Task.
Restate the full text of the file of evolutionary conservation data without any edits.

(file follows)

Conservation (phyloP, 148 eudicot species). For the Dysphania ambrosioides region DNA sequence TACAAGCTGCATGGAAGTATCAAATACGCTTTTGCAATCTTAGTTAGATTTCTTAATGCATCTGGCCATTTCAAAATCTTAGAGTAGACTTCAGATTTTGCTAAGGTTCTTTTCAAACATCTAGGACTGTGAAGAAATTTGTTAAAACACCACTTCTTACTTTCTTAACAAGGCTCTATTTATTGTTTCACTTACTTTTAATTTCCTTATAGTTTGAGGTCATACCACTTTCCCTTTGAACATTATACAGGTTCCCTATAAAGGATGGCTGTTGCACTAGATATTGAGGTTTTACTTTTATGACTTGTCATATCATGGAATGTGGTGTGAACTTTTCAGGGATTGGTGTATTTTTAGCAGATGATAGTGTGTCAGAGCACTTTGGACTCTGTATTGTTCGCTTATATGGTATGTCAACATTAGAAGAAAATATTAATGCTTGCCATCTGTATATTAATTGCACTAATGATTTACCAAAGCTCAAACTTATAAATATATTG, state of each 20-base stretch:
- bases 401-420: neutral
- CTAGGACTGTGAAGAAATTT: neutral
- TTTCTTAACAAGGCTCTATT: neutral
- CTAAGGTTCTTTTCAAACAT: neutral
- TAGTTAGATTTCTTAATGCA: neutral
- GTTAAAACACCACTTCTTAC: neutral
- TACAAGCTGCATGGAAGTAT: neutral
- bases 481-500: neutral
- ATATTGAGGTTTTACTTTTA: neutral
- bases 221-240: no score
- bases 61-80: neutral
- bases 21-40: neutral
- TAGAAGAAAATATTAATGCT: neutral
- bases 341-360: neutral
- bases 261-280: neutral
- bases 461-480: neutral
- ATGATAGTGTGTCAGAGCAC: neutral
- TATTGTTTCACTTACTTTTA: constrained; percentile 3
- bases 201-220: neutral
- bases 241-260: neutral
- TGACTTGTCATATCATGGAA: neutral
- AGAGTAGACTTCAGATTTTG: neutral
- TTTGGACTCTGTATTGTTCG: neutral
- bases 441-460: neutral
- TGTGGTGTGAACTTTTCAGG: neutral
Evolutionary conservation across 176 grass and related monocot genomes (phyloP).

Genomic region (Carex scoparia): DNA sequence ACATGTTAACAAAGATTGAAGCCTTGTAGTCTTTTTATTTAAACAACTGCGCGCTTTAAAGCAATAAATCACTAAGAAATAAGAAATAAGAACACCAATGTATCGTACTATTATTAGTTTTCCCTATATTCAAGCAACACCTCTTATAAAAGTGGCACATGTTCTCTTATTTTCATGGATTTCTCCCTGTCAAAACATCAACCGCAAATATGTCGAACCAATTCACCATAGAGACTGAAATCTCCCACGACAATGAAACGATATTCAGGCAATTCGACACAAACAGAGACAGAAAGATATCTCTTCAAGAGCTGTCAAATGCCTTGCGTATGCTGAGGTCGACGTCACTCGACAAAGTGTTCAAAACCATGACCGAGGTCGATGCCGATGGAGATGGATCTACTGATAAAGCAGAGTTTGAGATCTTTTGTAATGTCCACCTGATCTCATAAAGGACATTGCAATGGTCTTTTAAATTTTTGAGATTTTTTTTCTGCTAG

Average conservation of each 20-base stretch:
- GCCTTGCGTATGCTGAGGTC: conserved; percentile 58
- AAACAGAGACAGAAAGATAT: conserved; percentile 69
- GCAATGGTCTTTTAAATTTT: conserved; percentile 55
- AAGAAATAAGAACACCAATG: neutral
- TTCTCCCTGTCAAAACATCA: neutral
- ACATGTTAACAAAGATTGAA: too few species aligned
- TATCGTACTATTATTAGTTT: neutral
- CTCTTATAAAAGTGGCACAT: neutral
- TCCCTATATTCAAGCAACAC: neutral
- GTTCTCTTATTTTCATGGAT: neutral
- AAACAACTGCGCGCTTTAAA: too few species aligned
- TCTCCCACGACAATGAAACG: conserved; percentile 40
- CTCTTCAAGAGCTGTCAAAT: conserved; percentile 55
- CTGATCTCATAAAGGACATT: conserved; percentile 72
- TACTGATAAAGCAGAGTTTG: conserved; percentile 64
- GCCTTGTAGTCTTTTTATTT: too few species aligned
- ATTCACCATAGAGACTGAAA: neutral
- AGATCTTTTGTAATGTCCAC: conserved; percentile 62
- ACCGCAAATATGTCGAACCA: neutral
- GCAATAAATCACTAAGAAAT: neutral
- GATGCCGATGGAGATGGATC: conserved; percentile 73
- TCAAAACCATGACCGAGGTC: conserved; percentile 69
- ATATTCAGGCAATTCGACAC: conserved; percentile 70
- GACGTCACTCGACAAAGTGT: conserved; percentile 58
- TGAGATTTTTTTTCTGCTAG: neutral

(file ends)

Conservation (phyloP, 148 eudicot species). For the Dysphania ambrosioides region DNA sequence TACAAGCTGCATGGAAGTATCAAATACGCTTTTGCAATCTTAGTTAGATTTCTTAATGCATCTGGCCATTTCAAAATCTTAGAGTAGACTTCAGATTTTGCTAAGGTTCTTTTCAAACATCTAGGACTGTGAAGAAATTTGTTAAAACACCACTTCTTACTTTCTTAACAAGGCTCTATTTATTGTTTCACTTACTTTTAATTTCCTTATAGTTTGAGGTCATACCACTTTCCCTTTGAACATTATACAGGTTCCCTATAAAGGATGGCTGTTGCACTAGATATTGAGGTTTTACTTTTATGACTTGTCATATCATGGAATGTGGTGTGAACTTTTCAGGGATTGGTGTATTTTTAGCAGATGATAGTGTGTCAGAGCACTTTGGACTCTGTATTGTTCGCTTATATGGTATGTCAACATTAGAAGAAAATATTAATGCTTGCCATCTGTATATTAATTGCACTAATGATTTACCAAAGCTCAAACTTATAAATATATTG, state of each 20-base stretch:
- bases 401-420: neutral
- CTAGGACTGTGAAGAAATTT: neutral
- TTTCTTAACAAGGCTCTATT: neutral
- CTAAGGTTCTTTTCAAACAT: neutral
- TAGTTAGATTTCTTAATGCA: neutral
- GTTAAAACACCACTTCTTAC: neutral
- TACAAGCTGCATGGAAGTAT: neutral
- bases 481-500: neutral
- ATATTGAGGTTTTACTTTTA: neutral
- bases 221-240: no score
- bases 61-80: neutral
- bases 21-40: neutral
- TAGAAGAAAATATTAATGCT: neutral
- bases 341-360: neutral
- bases 261-280: neutral
- bases 461-480: neutral
- ATGATAGTGTGTCAGAGCAC: neutral
- TATTGTTTCACTTACTTTTA: constrained; percentile 3
- bases 201-220: neutral
- bases 241-260: neutral
- TGACTTGTCATATCATGGAA: neutral
- AGAGTAGACTTCAGATTTTG: neutral
- TTTGGACTCTGTATTGTTCG: neutral
- bases 441-460: neutral
- TGTGGTGTGAACTTTTCAGG: neutral
Evolutionary conservation across 176 grass and related monocot genomes (phyloP).

Genomic region (Carex scoparia): DNA sequence ACATGTTAACAAAGATTGAAGCCTTGTAGTCTTTTTATTTAAACAACTGCGCGCTTTAAAGCAATAAATCACTAAGAAATAAGAAATAAGAACACCAATGTATCGTACTATTATTAGTTTTCCCTATATTCAAGCAACACCTCTTATAAAAGTGGCACATGTTCTCTTATTTTCATGGATTTCTCCCTGTCAAAACATCAACCGCAAATATGTCGAACCAATTCACCATAGAGACTGAAATCTCCCACGACAATGAAACGATATTCAGGCAATTCGACACAAACAGAGACAGAAAGATATCTCTTCAAGAGCTGTCAAATGCCTTGCGTATGCTGAGGTCGACGTCACTCGACAAAGTGTTCAAAACCATGACCGAGGTCGATGCCGATGGAGATGGATCTACTGATAAAGCAGAGTTTGAGATCTTTTGTAATGTCCACCTGATCTCATAAAGGACATTGCAATGGTCTTTTAAATTTTTGAGATTTTTTTTCTGCTAG

Average conservation of each 20-base stretch:
- GCCTTGCGTATGCTGAGGTC: conserved; percentile 58
- AAACAGAGACAGAAAGATAT: conserved; percentile 69
- GCAATGGTCTTTTAAATTTT: conserved; percentile 55
- AAGAAATAAGAACACCAATG: neutral
- TTCTCCCTGTCAAAACATCA: neutral
- ACATGTTAACAAAGATTGAA: too few species aligned
- TATCGTACTATTATTAGTTT: neutral
- CTCTTATAAAAGTGGCACAT: neutral
- TCCCTATATTCAAGCAACAC: neutral
- GTTCTCTTATTTTCATGGAT: neutral
- AAACAACTGCGCGCTTTAAA: too few species aligned
- TCTCCCACGACAATGAAACG: conserved; percentile 40
- CTCTTCAAGAGCTGTCAAAT: conserved; percentile 55
- CTGATCTCATAAAGGACATT: conserved; percentile 72
- TACTGATAAAGCAGAGTTTG: conserved; percentile 64
- GCCTTGTAGTCTTTTTATTT: too few species aligned
- ATTCACCATAGAGACTGAAA: neutral
- AGATCTTTTGTAATGTCCAC: conserved; percentile 62
- ACCGCAAATATGTCGAACCA: neutral
- GCAATAAATCACTAAGAAAT: neutral
- GATGCCGATGGAGATGGATC: conserved; percentile 73
- TCAAAACCATGACCGAGGTC: conserved; percentile 69
- ATATTCAGGCAATTCGACAC: conserved; percentile 70
- GACGTCACTCGACAAAGTGT: conserved; percentile 58
- TGAGATTTTTTTTCTGCTAG: neutral